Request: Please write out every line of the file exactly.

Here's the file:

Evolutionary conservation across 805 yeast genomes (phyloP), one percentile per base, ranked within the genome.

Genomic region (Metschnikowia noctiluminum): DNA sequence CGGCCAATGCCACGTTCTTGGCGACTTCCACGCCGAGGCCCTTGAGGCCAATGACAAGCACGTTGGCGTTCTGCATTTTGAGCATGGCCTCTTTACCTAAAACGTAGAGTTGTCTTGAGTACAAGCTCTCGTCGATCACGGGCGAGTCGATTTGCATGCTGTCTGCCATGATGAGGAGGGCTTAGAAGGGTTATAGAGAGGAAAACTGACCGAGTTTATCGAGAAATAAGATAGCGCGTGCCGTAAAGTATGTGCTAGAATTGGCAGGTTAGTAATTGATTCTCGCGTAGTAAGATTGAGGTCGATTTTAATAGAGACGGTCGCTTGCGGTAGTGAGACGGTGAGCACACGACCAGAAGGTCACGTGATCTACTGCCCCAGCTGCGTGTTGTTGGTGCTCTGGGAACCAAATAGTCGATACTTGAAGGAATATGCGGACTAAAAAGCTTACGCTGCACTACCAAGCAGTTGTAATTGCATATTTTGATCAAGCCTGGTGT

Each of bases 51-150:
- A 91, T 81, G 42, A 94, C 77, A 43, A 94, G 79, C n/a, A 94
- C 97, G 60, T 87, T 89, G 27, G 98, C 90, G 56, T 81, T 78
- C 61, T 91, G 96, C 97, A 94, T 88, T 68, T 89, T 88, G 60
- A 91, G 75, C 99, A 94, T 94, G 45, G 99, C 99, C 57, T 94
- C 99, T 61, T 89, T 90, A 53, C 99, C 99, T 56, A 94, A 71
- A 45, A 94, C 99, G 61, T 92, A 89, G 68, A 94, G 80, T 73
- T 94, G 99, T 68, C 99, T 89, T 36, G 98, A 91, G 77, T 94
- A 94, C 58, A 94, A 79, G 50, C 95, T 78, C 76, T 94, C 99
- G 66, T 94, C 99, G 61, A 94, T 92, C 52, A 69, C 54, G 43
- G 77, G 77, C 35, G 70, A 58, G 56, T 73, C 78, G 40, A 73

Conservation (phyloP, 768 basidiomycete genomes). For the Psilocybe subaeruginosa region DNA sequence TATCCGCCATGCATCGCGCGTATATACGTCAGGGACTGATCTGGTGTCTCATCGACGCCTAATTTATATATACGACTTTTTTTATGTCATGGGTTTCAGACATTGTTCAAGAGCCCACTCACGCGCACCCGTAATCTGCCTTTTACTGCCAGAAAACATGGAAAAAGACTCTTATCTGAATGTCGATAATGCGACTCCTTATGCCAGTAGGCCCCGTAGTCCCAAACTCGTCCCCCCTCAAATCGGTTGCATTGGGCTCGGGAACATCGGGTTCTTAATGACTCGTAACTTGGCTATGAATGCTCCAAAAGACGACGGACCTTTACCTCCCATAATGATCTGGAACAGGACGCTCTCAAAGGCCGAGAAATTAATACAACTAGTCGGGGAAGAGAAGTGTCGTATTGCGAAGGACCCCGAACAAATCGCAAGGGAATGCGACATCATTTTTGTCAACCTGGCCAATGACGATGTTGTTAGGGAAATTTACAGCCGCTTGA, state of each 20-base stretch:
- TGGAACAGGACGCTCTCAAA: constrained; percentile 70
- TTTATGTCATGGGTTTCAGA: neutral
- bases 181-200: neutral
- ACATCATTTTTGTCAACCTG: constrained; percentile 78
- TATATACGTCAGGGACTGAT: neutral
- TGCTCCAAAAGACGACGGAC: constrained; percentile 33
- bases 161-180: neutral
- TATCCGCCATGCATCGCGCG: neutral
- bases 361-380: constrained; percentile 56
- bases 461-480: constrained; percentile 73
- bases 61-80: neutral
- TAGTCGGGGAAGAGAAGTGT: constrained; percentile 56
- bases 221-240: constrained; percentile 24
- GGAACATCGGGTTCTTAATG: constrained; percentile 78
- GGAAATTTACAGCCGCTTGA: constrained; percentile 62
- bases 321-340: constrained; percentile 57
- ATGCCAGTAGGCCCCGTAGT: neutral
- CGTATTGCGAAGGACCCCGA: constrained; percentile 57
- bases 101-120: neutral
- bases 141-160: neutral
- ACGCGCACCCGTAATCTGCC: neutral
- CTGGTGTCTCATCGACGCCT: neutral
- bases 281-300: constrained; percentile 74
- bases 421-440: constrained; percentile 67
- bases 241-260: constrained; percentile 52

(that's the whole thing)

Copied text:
Evolutionary conservation across 805 yeast genomes (phyloP), one percentile per base, ranked within the genome.

Genomic region (Metschnikowia noctiluminum): DNA sequence CGGCCAATGCCACGTTCTTGGCGACTTCCACGCCGAGGCCCTTGAGGCCAATGACAAGCACGTTGGCGTTCTGCATTTTGAGCATGGCCTCTTTACCTAAAACGTAGAGTTGTCTTGAGTACAAGCTCTCGTCGATCACGGGCGAGTCGATTTGCATGCTGTCTGCCATGATGAGGAGGGCTTAGAAGGGTTATAGAGAGGAAAACTGACCGAGTTTATCGAGAAATAAGATAGCGCGTGCCGTAAAGTATGTGCTAGAATTGGCAGGTTAGTAATTGATTCTCGCGTAGTAAGATTGAGGTCGATTTTAATAGAGACGGTCGCTTGCGGTAGTGAGACGGTGAGCACACGACCAGAAGGTCACGTGATCTACTGCCCCAGCTGCGTGTTGTTGGTGCTCTGGGAACCAAATAGTCGATACTTGAAGGAATATGCGGACTAAAAAGCTTACGCTGCACTACCAAGCAGTTGTAATTGCATATTTTGATCAAGCCTGGTGT

Each of bases 51-150:
- A 91, T 81, G 42, A 94, C 77, A 43, A 94, G 79, C n/a, A 94
- C 97, G 60, T 87, T 89, G 27, G 98, C 90, G 56, T 81, T 78
- C 61, T 91, G 96, C 97, A 94, T 88, T 68, T 89, T 88, G 60
- A 91, G 75, C 99, A 94, T 94, G 45, G 99, C 99, C 57, T 94
- C 99, T 61, T 89, T 90, A 53, C 99, C 99, T 56, A 94, A 71
- A 45, A 94, C 99, G 61, T 92, A 89, G 68, A 94, G 80, T 73
- T 94, G 99, T 68, C 99, T 89, T 36, G 98, A 91, G 77, T 94
- A 94, C 58, A 94, A 79, G 50, C 95, T 78, C 76, T 94, C 99
- G 66, T 94, C 99, G 61, A 94, T 92, C 52, A 69, C 54, G 43
- G 77, G 77, C 35, G 70, A 58, G 56, T 73, C 78, G 40, A 73

Conservation (phyloP, 768 basidiomycete genomes). For the Psilocybe subaeruginosa region DNA sequence TATCCGCCATGCATCGCGCGTATATACGTCAGGGACTGATCTGGTGTCTCATCGACGCCTAATTTATATATACGACTTTTTTTATGTCATGGGTTTCAGACATTGTTCAAGAGCCCACTCACGCGCACCCGTAATCTGCCTTTTACTGCCAGAAAACATGGAAAAAGACTCTTATCTGAATGTCGATAATGCGACTCCTTATGCCAGTAGGCCCCGTAGTCCCAAACTCGTCCCCCCTCAAATCGGTTGCATTGGGCTCGGGAACATCGGGTTCTTAATGACTCGTAACTTGGCTATGAATGCTCCAAAAGACGACGGACCTTTACCTCCCATAATGATCTGGAACAGGACGCTCTCAAAGGCCGAGAAATTAATACAACTAGTCGGGGAAGAGAAGTGTCGTATTGCGAAGGACCCCGAACAAATCGCAAGGGAATGCGACATCATTTTTGTCAACCTGGCCAATGACGATGTTGTTAGGGAAATTTACAGCCGCTTGA, state of each 20-base stretch:
- TGGAACAGGACGCTCTCAAA: constrained; percentile 70
- TTTATGTCATGGGTTTCAGA: neutral
- bases 181-200: neutral
- ACATCATTTTTGTCAACCTG: constrained; percentile 78
- TATATACGTCAGGGACTGAT: neutral
- TGCTCCAAAAGACGACGGAC: constrained; percentile 33
- bases 161-180: neutral
- TATCCGCCATGCATCGCGCG: neutral
- bases 361-380: constrained; percentile 56
- bases 461-480: constrained; percentile 73
- bases 61-80: neutral
- TAGTCGGGGAAGAGAAGTGT: constrained; percentile 56
- bases 221-240: constrained; percentile 24
- GGAACATCGGGTTCTTAATG: constrained; percentile 78
- GGAAATTTACAGCCGCTTGA: constrained; percentile 62
- bases 321-340: constrained; percentile 57
- ATGCCAGTAGGCCCCGTAGT: neutral
- CGTATTGCGAAGGACCCCGA: constrained; percentile 57
- bases 101-120: neutral
- bases 141-160: neutral
- ACGCGCACCCGTAATCTGCC: neutral
- CTGGTGTCTCATCGACGCCT: neutral
- bases 281-300: constrained; percentile 74
- bases 421-440: constrained; percentile 67
- bases 241-260: constrained; percentile 52